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4-Ply Yarns: Smooth and Textured

What do you think of when I say 4-ply yarn? Something round and smooth, strong with great stitch definition? It’s what I think of too, made by holding four plies under the same tension and plying them together in the opposite direction that the singles were spun.

But what happens if you break the four plied into two 2-ply yarns?

I am a huge fan of texture, and textured yarns, but most of the time these days I don’t want to go all the way to art yarn. I’m a fan of cable ply yarn – two 2-ply yarns, plied in different directions, that creates lots of texture. I write a column for Modern Daily Knitting about the construction of commercial yarns. It lets me be nosy and pick things apart, and it really scratches an itch for me.

One yarn I wrote about recently was Nua from Stolen Stitches. It was an airy 4-ply yarn. It wasn’t woolen spun, but I didn’t guess the construction until I unraveled a strand – two 2-ply yarns, all plied in the same direction. I got curious about these three different plies and wanted to see them side-by-side and knitted.

All three of the 4-ply yarns shown below are durable and strong, but each has a unique appearance and knits up quite differently.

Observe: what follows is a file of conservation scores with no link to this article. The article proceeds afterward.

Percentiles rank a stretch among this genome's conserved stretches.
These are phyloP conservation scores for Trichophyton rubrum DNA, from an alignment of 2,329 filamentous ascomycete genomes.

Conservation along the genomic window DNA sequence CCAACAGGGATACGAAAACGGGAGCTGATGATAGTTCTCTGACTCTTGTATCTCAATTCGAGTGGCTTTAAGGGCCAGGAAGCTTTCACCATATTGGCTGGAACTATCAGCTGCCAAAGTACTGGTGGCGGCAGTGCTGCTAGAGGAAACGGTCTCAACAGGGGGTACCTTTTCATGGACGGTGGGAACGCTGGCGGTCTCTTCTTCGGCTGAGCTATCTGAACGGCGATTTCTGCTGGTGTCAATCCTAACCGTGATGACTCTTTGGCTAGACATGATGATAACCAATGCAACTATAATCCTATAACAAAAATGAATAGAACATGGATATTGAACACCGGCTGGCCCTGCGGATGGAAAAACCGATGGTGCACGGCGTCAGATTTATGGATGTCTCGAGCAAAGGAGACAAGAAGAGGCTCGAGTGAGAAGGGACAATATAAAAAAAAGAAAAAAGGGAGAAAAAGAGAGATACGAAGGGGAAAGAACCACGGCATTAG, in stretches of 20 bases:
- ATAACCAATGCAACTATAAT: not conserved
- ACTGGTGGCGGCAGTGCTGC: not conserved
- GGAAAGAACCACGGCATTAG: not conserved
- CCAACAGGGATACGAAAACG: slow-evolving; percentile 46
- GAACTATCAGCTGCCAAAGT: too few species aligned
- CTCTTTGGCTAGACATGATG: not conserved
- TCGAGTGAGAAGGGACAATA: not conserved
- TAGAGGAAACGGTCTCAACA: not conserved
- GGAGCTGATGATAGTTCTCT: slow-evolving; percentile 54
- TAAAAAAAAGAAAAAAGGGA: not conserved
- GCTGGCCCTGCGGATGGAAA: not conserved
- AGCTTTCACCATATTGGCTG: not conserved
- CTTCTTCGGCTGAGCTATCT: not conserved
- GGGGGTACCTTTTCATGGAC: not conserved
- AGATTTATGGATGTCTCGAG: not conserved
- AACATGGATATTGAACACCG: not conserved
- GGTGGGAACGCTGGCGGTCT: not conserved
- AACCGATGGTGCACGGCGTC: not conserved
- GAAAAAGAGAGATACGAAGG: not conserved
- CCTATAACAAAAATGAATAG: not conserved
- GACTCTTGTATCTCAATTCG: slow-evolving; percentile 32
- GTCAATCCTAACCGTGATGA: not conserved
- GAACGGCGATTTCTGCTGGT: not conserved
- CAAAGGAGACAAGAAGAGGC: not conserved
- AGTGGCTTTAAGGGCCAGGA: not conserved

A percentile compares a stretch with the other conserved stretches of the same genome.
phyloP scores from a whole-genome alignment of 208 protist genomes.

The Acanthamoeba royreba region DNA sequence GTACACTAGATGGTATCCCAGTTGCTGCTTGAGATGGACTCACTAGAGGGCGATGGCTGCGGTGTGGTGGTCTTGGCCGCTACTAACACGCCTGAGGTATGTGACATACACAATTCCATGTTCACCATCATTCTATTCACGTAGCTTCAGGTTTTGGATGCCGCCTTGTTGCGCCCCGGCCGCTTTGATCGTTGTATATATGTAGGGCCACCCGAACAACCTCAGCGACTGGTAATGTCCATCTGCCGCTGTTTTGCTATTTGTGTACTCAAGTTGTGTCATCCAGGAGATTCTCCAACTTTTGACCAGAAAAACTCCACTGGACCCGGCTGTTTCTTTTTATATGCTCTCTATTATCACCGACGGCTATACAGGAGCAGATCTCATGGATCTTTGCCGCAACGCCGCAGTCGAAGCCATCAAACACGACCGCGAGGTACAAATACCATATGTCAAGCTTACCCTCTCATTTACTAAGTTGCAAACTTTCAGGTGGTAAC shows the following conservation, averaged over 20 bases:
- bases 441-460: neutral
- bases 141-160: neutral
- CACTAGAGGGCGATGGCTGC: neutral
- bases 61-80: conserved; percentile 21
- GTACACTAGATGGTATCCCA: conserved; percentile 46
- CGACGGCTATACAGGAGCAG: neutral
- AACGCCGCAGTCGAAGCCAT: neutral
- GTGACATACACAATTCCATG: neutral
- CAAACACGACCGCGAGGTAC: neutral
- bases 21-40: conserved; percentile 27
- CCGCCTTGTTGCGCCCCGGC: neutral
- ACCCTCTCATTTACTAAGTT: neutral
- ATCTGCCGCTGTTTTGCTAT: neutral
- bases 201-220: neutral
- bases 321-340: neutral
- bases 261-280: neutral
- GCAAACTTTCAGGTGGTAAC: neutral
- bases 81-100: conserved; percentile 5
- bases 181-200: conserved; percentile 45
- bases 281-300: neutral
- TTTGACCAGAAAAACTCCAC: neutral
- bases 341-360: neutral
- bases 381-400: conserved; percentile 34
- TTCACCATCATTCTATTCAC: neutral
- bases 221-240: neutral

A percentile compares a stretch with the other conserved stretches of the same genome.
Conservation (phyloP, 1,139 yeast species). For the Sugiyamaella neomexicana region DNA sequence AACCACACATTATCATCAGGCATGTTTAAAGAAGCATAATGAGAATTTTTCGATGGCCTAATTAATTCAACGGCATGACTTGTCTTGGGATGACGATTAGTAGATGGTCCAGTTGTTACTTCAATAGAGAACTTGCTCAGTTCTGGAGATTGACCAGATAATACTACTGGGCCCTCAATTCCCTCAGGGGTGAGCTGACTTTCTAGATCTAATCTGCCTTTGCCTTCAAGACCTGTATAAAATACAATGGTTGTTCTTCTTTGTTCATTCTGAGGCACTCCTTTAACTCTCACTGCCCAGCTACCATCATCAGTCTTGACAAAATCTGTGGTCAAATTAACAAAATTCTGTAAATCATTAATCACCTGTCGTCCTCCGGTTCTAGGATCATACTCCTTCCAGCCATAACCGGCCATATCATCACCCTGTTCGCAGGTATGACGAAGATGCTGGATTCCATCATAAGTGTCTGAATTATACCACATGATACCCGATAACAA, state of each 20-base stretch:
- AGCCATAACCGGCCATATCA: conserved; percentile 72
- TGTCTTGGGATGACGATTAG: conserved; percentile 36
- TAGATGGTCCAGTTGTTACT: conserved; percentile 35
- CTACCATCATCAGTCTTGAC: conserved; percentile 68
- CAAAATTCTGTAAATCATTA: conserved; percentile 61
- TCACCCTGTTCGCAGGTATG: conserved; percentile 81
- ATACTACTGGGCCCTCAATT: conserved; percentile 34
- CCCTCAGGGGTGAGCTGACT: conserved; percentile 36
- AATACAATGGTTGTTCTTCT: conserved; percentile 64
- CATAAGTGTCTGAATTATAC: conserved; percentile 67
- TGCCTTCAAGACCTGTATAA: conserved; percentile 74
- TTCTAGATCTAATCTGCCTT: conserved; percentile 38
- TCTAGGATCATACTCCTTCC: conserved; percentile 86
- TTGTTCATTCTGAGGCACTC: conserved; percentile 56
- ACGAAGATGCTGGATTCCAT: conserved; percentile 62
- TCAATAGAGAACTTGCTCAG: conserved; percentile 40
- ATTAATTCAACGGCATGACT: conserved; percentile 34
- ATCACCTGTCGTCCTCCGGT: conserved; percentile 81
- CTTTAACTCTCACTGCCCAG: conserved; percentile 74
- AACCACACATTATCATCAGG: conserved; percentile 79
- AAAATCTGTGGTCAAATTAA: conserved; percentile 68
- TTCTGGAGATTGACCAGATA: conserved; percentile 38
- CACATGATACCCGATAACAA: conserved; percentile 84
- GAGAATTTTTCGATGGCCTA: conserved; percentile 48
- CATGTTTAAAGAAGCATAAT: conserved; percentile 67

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Left to right, regular 4-ply, 2+2 4-ply, and cable ply

I spun four ounces of Falkland onto one bobbin, and divided the singles onto 12 bobbins (four bobbins each for three yarns). I used the same singles for each yarn, so I could focus on the structure without wondering how much a different size or different fiber contributed to a different look or feel. I plied each to what I consider balanced. I did not measure twist angles (have you met me?).

 

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12 plus an extra bobbin of singles to be plied

Just looking at the yarn, I can see how different the different styles of plying make the yarn. All three yarns are round, the standard 4-ply is smooth, the 2+2 ply looks more open – the plies are pushing away rather than locking in, and the cable is very textured, nearly sculptural.

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Left to right, regular 4-ply, 2+2 4-ply, and cable ply

Knitted, the differences are still there, but would be harder to notice if they weren’t side by side. The standard 4-ply is smooth and has good stitch definition; the Vs are crispy. The 2x2 ply has a busier surface; the individual stitches look like they are blooming, opening up. This is this yarn doing what 2-ply yarns do, the plies pushing away from each other. The cable ply is busier still and has real texture to the surface. What I can’t show you is how different each swatch feels. Both the standard and cable ply are dense swatches, with the cable having a bit more squish. The 2x2 ply is lighter, and really springy – quite a different feel from the other two.

I know you’re thinking, "how are those yarns constructed? Can you untwist them for me?" Of course!

 

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4-ply swatch and an unplied strand

Here’s the standard 4-ply yarn and swatch. I shot all of the swatches at a bit of an angle so you can see the stitches a little better. All of the strands are plied under the same tension and in the same direction. The plies are able to snuggle together to makes a smooth strand.

 

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2+2 4-ply swatch and an unplied strand